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Syphilis In Measure For Measure
Syphilis In Measure For Measure
Syphilis in Renaissance Europe and in
Shakespeare’s Measure for Measure
to venereal disease appear as early in the second scene of Shakespeare’s Measure for Measure. Syphilis, the primary and most horrible of venereal diseases, ran rampant in Shakespeare’s time. By giving a brief history of the disease in Renaissance Europe one can gain a better understanding of the disease which will provide a greater insight into the play which would have gone unknown. This brief history will include, the severity of the disease in fifteenth and sixteenth century Europe, believed origins and symptoms of the time period, and methods of curing or combating the disease.. By reading and analyzing passages referring to syphilis in Measure for Measure it is clear that Shakespeare himself believed in most of the truths established by the poet and physician Fracastor. Fracastor was the primary source and influence regarding studies of syphilis in Renaissance Europe.
The disease we now commonly identify as syphilis is believed to have arrived in Europe for the first time in the late fifteenth century. Though there are few statistics from that period available to prove such an argument, there is plenty of evidence that supports that the disease suddenly emerged in great abundance during this time period. It is also believed that syphilis was much more severe then, than it has ever been since. Zinsser writes in his book, Rats, Lice, and History that: “There is little doubt that when syphilis first appeared in epidemic form, at the beginning of the sixteenth century, it was a far more virulent, acute, and factual condition than it is now (Rosebury 23).”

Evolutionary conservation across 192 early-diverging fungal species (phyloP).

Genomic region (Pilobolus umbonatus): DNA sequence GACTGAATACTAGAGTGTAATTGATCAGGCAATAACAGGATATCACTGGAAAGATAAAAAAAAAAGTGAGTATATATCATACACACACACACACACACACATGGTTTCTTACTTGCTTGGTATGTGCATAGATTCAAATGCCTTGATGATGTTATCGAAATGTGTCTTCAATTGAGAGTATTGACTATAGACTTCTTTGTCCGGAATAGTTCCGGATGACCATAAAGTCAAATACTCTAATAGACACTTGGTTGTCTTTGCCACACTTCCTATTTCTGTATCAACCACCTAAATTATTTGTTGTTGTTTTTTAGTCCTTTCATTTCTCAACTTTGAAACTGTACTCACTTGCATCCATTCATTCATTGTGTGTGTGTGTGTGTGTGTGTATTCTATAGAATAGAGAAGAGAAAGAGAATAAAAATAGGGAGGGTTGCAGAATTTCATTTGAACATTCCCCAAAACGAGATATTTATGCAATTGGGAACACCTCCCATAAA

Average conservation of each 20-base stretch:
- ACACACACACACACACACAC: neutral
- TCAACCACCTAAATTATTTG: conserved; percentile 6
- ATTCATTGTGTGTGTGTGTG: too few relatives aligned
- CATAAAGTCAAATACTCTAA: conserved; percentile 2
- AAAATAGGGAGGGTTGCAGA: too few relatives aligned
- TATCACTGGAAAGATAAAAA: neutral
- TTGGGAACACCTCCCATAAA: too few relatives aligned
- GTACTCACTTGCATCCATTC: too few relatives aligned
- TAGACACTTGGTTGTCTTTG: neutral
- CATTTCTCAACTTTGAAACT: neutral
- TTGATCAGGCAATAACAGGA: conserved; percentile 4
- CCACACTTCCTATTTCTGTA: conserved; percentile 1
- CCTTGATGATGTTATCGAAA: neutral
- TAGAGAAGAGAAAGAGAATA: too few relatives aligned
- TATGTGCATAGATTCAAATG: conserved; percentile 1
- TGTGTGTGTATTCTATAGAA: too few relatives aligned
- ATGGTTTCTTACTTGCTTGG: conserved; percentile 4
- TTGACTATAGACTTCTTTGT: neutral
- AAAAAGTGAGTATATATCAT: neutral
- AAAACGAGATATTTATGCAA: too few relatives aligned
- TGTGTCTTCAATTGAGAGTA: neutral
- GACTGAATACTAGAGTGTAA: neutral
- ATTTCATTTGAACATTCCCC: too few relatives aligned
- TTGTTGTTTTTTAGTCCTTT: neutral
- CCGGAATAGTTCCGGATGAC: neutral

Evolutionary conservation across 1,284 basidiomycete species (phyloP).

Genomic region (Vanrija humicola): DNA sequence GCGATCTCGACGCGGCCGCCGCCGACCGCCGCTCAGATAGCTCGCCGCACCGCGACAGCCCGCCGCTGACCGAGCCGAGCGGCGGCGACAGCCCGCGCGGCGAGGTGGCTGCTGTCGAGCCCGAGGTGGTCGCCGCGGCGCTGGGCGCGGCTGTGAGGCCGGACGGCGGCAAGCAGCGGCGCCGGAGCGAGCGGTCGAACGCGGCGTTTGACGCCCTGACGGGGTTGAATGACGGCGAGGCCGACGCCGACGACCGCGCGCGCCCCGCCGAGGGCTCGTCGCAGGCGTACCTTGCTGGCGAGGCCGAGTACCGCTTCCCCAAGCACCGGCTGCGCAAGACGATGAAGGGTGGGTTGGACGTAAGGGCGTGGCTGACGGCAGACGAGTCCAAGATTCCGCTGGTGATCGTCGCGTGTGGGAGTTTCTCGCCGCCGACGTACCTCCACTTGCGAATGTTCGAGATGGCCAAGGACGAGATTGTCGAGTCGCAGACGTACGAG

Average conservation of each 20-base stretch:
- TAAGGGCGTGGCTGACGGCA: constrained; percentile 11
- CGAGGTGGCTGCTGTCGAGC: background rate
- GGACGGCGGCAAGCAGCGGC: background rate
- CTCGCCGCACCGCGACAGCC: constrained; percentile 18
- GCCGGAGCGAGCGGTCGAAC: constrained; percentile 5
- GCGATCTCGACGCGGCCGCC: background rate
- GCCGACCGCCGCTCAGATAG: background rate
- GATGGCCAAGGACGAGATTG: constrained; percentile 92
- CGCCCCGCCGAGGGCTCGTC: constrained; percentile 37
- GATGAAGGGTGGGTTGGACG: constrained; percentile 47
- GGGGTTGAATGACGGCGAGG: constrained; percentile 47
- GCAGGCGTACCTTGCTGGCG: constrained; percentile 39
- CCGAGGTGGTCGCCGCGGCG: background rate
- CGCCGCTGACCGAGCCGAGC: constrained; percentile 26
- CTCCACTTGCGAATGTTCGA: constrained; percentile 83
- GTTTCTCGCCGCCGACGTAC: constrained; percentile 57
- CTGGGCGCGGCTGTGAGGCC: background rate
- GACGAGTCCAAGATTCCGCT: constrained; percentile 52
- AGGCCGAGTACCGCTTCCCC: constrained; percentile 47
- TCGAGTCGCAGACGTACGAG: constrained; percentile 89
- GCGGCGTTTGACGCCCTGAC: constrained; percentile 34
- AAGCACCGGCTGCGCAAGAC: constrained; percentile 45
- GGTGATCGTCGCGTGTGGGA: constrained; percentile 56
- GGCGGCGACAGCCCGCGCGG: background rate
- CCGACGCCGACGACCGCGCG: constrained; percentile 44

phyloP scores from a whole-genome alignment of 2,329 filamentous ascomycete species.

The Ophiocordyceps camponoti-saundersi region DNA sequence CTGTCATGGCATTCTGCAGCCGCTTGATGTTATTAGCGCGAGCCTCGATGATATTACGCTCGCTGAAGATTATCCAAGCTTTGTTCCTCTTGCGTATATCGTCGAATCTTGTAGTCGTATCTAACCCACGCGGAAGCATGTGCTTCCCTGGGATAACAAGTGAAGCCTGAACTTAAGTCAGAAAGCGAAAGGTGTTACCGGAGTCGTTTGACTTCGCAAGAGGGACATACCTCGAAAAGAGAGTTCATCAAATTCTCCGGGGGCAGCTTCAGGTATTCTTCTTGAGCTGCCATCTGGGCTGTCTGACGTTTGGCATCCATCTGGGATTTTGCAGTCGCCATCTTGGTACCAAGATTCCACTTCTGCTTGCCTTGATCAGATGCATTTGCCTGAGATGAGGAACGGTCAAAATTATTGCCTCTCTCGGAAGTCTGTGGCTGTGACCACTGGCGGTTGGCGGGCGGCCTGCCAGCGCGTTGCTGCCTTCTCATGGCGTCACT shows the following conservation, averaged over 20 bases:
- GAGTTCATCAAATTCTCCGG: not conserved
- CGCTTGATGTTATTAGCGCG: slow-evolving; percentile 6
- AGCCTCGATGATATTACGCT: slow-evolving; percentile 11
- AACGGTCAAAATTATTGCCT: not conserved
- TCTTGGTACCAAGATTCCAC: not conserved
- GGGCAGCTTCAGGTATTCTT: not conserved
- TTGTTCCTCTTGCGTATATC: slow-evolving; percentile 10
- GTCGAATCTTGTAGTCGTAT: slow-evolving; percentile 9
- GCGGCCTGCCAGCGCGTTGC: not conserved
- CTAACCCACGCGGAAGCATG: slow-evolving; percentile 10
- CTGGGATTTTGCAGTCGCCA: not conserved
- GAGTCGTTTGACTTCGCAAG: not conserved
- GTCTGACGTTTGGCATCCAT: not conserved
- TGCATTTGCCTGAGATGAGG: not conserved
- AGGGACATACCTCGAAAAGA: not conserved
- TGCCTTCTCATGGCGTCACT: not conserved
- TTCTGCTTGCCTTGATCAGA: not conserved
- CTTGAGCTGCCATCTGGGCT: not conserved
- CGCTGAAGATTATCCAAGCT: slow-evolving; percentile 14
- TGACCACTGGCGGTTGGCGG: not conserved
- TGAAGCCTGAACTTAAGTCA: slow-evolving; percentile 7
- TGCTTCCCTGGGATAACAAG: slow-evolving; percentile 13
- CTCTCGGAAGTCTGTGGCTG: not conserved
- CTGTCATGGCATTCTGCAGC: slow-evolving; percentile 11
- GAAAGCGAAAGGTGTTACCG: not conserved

The first time syphilis, called evil pocks at the time, was mentioned in print occurred on August 7, 1495 in the Edict of the Holy Roman Emperor Maximilian. In this document syphilis was believed to be a punishment sent from God for blasphemy and was described as something “which had never occurred before nor been heard of within the memory of man (Rosebury 24).” Between the years 1495 and 1498 there were a total of nine similar documents that emerged through out Western Europe.